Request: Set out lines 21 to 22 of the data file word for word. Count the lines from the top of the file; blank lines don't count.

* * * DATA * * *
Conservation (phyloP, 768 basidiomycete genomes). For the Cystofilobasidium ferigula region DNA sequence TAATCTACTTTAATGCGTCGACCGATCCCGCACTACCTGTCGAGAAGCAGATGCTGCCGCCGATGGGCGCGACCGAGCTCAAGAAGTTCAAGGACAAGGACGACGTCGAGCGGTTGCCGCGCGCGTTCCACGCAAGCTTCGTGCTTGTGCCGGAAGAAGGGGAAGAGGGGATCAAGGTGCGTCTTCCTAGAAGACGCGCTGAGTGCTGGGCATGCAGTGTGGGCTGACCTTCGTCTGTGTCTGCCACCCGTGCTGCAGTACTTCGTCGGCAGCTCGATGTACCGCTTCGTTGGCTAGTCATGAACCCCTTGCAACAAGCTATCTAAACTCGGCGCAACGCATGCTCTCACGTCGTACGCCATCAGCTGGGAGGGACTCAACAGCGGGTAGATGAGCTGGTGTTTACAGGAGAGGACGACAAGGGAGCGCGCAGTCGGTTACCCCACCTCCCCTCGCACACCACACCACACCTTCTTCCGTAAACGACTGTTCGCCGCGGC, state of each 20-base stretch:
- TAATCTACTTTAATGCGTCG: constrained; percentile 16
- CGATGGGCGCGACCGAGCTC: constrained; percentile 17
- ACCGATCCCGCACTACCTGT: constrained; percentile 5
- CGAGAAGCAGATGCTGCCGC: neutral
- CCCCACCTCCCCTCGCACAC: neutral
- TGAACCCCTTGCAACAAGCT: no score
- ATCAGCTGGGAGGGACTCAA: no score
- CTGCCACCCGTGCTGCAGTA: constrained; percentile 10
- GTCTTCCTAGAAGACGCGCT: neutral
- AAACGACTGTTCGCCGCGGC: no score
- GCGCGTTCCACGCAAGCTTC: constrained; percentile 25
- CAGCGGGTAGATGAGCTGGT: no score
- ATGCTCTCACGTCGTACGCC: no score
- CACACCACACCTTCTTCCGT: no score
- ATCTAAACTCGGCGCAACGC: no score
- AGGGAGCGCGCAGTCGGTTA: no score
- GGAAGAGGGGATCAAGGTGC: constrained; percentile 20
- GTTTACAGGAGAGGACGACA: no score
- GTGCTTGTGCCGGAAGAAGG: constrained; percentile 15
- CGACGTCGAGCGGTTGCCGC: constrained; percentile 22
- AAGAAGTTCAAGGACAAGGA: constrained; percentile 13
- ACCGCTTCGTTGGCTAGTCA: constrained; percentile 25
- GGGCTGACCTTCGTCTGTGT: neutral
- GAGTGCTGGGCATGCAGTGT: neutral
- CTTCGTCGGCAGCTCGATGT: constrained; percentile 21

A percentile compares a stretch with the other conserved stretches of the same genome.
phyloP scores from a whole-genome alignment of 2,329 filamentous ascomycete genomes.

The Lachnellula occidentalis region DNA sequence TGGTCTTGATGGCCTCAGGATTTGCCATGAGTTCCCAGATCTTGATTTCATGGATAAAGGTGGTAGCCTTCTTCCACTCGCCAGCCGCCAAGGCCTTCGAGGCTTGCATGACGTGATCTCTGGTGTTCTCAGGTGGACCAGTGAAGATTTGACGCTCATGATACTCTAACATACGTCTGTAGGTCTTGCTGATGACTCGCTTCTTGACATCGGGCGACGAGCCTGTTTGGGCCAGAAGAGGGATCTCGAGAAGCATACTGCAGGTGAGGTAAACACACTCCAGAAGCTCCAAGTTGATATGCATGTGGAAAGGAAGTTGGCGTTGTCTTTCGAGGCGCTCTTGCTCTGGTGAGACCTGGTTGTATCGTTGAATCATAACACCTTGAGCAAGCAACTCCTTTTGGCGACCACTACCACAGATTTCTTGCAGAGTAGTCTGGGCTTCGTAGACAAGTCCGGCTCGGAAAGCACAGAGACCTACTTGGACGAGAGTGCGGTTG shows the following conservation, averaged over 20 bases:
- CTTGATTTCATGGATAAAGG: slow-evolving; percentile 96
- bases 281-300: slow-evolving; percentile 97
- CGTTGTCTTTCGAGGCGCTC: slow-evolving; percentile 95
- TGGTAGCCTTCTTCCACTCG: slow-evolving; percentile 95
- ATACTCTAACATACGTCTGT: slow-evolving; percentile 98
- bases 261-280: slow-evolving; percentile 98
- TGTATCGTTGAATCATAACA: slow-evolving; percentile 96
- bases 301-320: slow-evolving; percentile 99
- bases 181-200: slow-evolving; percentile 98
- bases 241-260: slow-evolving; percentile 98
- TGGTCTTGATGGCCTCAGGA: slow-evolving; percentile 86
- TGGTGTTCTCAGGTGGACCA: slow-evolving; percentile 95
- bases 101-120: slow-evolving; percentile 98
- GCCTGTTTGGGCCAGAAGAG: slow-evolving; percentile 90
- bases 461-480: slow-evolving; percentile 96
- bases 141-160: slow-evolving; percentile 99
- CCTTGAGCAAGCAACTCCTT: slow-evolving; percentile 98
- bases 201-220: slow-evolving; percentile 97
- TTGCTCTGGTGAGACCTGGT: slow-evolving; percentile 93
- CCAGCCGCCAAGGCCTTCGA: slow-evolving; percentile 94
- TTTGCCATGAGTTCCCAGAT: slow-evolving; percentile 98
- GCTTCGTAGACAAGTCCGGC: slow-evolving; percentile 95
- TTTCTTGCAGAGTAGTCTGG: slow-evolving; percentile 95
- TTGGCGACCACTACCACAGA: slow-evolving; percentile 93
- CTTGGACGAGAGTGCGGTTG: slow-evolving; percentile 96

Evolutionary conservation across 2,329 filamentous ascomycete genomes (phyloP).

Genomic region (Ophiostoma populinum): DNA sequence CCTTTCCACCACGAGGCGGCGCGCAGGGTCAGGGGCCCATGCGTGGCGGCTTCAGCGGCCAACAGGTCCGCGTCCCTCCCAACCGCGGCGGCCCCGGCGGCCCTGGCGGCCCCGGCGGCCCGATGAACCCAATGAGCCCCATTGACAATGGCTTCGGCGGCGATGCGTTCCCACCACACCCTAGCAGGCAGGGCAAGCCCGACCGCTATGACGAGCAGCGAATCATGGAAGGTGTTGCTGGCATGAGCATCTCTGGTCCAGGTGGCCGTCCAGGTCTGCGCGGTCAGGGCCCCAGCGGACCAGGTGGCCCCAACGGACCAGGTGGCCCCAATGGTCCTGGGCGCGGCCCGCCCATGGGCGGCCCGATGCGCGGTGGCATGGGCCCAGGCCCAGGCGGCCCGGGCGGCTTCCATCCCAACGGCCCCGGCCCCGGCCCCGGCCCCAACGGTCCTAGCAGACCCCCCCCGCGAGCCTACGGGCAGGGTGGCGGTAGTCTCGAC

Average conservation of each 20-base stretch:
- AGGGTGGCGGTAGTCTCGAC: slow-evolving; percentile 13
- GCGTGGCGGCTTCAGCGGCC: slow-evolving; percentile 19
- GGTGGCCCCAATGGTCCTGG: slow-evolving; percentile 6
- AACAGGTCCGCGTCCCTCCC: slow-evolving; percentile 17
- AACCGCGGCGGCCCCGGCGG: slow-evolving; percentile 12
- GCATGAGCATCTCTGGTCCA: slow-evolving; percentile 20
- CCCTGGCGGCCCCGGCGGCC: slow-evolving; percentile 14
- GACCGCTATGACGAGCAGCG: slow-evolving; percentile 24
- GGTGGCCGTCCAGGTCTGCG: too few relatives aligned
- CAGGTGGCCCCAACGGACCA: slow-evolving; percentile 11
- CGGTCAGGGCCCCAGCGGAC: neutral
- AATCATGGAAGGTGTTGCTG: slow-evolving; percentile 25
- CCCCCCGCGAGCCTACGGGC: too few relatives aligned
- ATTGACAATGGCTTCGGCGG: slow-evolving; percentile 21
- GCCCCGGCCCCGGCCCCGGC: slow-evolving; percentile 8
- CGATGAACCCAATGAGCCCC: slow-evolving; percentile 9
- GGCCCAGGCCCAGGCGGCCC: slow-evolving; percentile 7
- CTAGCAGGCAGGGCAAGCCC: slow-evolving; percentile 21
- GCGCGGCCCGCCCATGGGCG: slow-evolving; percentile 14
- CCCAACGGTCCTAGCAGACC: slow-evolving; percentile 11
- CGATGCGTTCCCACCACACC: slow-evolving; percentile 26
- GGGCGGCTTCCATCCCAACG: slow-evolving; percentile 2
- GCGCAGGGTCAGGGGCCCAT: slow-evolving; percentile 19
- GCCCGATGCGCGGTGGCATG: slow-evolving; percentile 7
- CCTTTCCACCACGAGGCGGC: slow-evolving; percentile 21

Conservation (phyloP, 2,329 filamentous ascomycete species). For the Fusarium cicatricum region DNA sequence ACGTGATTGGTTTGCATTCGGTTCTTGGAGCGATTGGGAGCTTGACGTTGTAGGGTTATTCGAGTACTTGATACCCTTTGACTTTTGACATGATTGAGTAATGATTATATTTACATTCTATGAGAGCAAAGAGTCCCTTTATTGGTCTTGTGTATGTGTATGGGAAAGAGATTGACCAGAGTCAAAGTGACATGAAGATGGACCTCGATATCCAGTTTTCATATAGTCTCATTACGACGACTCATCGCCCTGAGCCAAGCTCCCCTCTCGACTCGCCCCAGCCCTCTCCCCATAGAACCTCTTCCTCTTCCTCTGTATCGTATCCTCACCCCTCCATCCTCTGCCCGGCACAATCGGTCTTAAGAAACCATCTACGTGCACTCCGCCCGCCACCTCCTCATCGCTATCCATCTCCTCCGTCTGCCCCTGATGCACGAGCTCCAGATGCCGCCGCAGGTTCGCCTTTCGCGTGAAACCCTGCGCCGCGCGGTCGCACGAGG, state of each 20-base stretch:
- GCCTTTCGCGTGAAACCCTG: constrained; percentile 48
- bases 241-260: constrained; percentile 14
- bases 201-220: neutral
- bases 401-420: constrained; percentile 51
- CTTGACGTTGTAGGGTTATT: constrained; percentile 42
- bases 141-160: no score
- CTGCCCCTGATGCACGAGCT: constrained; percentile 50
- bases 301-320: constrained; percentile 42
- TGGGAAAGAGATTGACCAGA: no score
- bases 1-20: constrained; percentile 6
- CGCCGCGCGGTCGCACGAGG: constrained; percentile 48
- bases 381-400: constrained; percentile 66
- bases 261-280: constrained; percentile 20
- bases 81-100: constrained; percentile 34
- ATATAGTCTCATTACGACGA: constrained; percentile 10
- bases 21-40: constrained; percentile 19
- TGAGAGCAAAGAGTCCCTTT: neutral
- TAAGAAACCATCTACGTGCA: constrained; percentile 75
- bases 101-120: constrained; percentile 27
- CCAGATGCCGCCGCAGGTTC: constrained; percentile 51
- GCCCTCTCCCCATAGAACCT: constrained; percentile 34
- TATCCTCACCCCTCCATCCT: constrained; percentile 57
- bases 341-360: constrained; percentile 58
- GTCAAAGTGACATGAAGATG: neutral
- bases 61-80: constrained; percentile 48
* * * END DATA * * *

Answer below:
- CGACGTCGAGCGGTTGCCGC: constrained; percentile 22
- AAGAAGTTCAAGGACAAGGA: constrained; percentile 13